Steun ons werk
Decorative header background

Synchronicity and Rhythmicity of Purkinje Cell Firing during Generalized Spike-and-Wave Discharges in a Natural Mouse Model of Absence Epilepsy

Onderzoeksgroep De Zeeuw
Publicatiejaar 2017
Gepubliceerd in Frontiers in Cellular Neuroscience
Auteur(s) Lieke Kros, Sander Lindeman, Oscar H J Eelkman Rooda, Pavithra Murugesan, Lorenzo Bina, L.W. Bosman, C.I. De Zeeuw, Freek E Hoebeek

Absence epilepsy is characterized by the occurrence of generalized spike and wave discharges (GSWDs) in electrocorticographical (ECoG) recordings representing oscillatory activity in thalamocortical networks. The oscillatory nature of GSWDs has been shown to be reflected in the simple spike activity of cerebellar Purkinje cells and in the activity of their target neurons in the cerebellar nuclei, but it is unclear to what extent complex spike activity is implicated in generalized epilepsy. Purkinje cell complex spike firing is elicited by climbing fiber activation and reflects action potential firing in the inferior olive. Here, we investigated to what extent modulation of complex spike firing is reflected in the temporal patterns of seizures. Extracellular single-unit recordings in awake, head-restrained homozygous tottering mice, which suffer from a mutation in the voltage-gated CaV2.1 calcium channel, revealed that a substantial proportion of Purkinje cells (26%) showed increased complex spike activity and rhythmicity during GSWDs. Moreover, Purkinje cells, recorded either electrophysiologically or by using Ca(2+)-imaging, showed a significant increase in complex spike synchronicity for both adjacent and remote Purkinje cells during ictal events. These seizure-related changes in firing frequency, rhythmicity and synchronicity were most prominent in the lateral cerebellum, a region known to receive cerebral input via the inferior olive. These data indicate profound and widespread changes in olivary firing that are most likely induced by seizure-related activity changes in the thalamocortical network, thereby highlighting the possibility that olivary neurons can compensate for pathological brain-state changes by dampening oscillations.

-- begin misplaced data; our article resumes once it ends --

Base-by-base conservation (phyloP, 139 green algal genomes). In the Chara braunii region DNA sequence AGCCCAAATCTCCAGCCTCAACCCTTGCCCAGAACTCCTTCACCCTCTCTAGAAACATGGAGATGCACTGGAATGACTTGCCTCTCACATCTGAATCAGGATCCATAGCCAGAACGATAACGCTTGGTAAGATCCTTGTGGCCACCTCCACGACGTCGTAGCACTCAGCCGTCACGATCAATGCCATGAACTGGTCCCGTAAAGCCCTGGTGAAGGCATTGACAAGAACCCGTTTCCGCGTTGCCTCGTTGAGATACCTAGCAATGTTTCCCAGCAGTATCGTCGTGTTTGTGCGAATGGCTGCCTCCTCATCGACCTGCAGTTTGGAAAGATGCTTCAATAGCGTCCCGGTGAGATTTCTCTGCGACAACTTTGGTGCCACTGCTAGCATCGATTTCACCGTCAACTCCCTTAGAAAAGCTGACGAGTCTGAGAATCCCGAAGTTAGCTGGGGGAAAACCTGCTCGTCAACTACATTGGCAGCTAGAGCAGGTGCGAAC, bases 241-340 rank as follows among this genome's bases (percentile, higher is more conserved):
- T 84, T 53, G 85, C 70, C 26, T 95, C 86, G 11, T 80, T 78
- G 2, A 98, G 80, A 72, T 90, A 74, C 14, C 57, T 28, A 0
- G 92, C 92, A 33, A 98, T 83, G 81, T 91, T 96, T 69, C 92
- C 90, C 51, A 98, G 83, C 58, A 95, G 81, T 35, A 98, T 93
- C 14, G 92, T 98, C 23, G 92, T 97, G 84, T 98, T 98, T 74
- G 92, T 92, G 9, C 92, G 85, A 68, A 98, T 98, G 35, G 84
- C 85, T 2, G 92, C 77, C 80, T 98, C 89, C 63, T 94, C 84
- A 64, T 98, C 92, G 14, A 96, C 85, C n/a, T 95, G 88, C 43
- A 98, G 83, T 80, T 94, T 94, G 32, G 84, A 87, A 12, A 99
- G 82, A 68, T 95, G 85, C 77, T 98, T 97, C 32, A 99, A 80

Steun ons werk

De Stichting Vrienden van het Herseninstituut ondersteunt baanbrekend hersenonderzoek. U kunt ons daarbij helpen.

Steun ons werk